4. One step forward, two steps back
Related to #3, one thing I’m guilty of is taking a picture in one place, check it on the screen of camera, see it turned out okay and leave. It is when I get home and look at it on the laptop and think “man, I wish I got closer to the subject” or “you are too close, dumbass!”. Don’t be that guy (aka me).
5. Research the place before going
I’ve always researched the place I’m traveling to before I got there. What to see, where to eat, where is the best viewpoint of the city, what’s the UFO situation down there (kidding, I don’t check this one, although come to think of it, maybe I should…). Lately, I’ve also looked for pictures other travelers took of the sights I’m interested in and thought how I can do things differently. Flickr, Google Images and Google Maps are my go-to resources. It’s useful especially if you spend a short time in a city and want to make the most of it.
6. Play with the settings
Like I said, theory is one thing, practice is a completely different world. Don’t be afraid to change the settings of the camera. Go for a larger aperture, see what happens. You can either get a beautiful unique shot, or something as smelly as a politician trying to get your vote. But you never know until you try. Have you got a great picture while testing different settings? I’d love to see the result. 🙂
7. Changing lenses awareness
If you have a DSLR, you need to be super-extra-mega-ultra careful when you change your lens. Don’t do it on a beach, don’t do it if it’s windy, basically don’t do it if there are chances of dust getting inside your camera. I learned this the hard way when I spent 20 minutes on top of the Arc de Triomphe in Paris to clean the camera. Which reminds me: do buy a good cleaning set, it’s important that you can actually clean your camera with it, not cause more trouble (like the one I have did….)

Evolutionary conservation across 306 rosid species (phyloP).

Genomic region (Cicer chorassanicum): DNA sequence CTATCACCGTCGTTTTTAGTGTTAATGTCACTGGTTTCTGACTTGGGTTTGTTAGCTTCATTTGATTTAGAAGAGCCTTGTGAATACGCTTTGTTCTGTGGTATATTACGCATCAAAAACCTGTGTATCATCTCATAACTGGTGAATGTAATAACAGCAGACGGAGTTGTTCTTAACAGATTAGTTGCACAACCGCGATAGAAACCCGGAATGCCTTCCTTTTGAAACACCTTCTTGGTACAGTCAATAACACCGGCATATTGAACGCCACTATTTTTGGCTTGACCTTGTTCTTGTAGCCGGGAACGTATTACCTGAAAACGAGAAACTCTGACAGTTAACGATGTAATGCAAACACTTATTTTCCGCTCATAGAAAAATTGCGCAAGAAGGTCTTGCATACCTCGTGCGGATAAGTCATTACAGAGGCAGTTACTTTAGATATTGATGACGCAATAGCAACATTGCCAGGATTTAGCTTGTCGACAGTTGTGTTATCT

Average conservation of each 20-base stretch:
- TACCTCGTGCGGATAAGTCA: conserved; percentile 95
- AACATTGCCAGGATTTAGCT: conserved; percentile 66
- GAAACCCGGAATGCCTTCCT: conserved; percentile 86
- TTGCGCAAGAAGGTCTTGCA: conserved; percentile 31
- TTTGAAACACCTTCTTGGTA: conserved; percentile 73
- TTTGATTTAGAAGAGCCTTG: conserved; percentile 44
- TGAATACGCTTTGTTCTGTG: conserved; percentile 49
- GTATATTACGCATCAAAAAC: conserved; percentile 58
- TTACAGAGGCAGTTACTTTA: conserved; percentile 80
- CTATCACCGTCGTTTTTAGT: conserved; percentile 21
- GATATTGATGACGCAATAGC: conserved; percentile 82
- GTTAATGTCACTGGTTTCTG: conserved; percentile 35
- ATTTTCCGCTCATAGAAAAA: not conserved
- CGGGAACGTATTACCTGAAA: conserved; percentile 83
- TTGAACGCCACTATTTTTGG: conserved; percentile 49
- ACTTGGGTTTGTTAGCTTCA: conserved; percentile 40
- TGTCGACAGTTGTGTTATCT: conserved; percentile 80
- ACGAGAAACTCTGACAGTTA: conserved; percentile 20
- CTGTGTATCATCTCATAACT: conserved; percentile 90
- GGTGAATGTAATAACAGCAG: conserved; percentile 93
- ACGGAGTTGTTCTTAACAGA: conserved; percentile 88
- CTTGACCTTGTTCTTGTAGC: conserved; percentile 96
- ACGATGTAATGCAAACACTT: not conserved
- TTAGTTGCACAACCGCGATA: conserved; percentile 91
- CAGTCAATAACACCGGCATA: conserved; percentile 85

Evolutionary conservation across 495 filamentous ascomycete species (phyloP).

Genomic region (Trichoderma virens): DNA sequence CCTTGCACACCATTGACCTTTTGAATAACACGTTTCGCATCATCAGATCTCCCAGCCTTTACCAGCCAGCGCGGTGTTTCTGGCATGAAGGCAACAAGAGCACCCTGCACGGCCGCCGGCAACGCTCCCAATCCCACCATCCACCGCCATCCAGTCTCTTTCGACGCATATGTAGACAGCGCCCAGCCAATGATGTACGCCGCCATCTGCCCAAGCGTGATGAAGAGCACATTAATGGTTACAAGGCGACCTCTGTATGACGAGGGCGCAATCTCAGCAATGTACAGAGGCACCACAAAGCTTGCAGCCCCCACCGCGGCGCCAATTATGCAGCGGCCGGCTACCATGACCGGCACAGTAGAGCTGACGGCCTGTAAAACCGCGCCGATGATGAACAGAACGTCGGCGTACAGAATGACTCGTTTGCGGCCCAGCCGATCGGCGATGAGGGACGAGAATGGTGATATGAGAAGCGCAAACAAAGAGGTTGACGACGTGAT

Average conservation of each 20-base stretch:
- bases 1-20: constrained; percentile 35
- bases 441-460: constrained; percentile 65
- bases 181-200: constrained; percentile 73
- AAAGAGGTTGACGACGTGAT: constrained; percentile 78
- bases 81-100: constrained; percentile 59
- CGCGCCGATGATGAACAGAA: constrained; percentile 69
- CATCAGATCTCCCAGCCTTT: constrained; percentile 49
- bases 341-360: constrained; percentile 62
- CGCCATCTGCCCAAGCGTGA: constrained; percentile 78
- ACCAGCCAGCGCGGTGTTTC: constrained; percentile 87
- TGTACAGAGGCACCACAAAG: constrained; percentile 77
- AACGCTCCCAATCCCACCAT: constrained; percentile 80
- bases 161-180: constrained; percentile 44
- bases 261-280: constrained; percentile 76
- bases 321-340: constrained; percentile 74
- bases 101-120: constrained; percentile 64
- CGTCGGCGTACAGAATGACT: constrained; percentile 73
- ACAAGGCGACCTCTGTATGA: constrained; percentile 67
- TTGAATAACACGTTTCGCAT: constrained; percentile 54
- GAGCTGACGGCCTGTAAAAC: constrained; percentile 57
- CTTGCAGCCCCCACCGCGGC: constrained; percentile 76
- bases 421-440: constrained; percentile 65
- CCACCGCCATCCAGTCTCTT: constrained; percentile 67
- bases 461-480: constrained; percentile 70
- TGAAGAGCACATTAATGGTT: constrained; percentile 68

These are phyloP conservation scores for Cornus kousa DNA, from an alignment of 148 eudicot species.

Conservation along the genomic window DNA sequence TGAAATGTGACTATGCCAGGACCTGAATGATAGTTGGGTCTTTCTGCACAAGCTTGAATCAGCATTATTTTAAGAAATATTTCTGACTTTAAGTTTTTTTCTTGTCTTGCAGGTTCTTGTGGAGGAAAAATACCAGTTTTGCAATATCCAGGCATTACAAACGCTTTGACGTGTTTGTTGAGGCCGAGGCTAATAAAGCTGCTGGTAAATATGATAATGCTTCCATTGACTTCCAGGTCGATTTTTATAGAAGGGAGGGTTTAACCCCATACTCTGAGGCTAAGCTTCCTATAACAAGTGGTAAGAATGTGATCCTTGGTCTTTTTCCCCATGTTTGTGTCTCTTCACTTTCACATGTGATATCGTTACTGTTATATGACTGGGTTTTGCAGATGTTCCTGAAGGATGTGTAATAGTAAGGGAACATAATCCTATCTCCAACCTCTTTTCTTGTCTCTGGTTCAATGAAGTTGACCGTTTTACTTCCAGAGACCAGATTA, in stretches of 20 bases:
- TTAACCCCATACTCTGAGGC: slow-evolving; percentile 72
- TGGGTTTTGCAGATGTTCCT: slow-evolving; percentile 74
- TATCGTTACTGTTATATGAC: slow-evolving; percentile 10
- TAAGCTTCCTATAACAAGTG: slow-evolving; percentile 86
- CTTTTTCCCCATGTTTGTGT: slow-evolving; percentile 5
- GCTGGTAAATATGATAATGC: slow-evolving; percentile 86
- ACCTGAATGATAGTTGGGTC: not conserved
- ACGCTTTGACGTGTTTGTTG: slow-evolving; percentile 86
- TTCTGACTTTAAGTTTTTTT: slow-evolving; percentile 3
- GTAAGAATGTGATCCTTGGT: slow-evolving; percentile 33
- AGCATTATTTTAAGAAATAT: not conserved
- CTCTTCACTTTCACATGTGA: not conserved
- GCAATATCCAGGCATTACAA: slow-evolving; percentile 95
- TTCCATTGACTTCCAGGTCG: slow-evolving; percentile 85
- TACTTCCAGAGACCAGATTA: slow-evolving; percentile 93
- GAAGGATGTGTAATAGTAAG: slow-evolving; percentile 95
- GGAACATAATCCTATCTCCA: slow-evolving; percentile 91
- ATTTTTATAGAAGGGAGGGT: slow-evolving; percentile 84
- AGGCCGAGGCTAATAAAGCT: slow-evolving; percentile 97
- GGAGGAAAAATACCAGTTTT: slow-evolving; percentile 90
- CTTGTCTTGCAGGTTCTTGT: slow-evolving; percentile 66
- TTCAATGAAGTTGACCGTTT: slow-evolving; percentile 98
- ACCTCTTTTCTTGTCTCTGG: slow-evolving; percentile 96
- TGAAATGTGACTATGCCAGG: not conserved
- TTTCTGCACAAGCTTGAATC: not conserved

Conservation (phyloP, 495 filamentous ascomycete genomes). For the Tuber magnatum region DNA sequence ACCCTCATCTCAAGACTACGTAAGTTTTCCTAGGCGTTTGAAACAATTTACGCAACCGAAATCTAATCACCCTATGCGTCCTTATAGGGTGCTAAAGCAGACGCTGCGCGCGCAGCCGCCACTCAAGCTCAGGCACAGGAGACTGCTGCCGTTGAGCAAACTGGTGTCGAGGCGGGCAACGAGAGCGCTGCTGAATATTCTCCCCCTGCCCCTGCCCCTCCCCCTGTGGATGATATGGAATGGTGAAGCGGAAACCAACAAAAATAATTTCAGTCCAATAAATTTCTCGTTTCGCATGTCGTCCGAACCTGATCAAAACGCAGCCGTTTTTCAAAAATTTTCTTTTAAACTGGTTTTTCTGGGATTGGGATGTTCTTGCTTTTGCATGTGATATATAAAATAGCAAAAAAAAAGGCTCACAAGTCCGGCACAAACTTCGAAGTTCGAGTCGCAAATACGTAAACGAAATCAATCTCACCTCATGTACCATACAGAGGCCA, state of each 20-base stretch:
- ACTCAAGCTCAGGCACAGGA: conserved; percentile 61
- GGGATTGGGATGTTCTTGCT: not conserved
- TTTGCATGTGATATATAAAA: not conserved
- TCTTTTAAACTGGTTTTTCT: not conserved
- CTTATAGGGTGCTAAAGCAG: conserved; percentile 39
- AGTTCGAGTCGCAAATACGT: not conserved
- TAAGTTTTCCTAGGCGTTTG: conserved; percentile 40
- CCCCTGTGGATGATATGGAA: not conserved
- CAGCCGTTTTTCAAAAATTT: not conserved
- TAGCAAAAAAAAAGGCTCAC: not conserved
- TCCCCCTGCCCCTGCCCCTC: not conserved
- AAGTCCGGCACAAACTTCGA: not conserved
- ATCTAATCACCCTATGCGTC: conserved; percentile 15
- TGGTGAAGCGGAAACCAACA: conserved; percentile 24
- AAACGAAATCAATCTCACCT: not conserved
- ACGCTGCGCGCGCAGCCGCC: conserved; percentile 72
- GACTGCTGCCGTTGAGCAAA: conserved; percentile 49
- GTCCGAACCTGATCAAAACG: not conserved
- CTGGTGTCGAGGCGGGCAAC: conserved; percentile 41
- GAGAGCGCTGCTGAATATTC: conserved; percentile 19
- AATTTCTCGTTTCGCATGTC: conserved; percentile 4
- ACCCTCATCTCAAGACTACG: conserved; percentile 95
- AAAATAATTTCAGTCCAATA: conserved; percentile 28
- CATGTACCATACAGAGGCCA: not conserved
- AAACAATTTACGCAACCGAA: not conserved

8. Flash can be useful
I used to hate the flash and never used it. Ever! It was the Voldemort of my camera, He-Who-Must-Not-Be-Activated. In Portugal, as I traveled from one place to another, I couldn’t afford to wait for the perfect time to take a picture. At noon, the sun casts a lot of shadows and the colors get washed out, but I learned the flash can really bring out the colors and create a beautiful contrast.
9. There’s a reason people are talking about the golden hour
If you can shoot during the golden hour (after sunrise and before sunset), make sure you use it to your advantage. You’ll get to photograph scenery with beautiful colors and little to none post-processing will be needed. You’ll need to be fast though, the term “hour” is used loosely and it doesn’t actually last an hour. But the “golden twenty minutes” just didn’t have the same ring to it, did it?
10. Have fun!
Lastly, have fun with your camera! No, not that kind of fun, who even thinks of these things, God! Photography isn’t a Math exam where only one solution is the correct one and you’ll fail if you don’t get it right. Don’t be afraid to experiment with different angles and exposures, until you find your own style that you are happy with. If all else fails, there’s always chocolate. Then you can get up and try again. 😉
What other photography tips have you learned or picked up on that may be useful for a beginner? I’d love to hear your ideas in the comments below.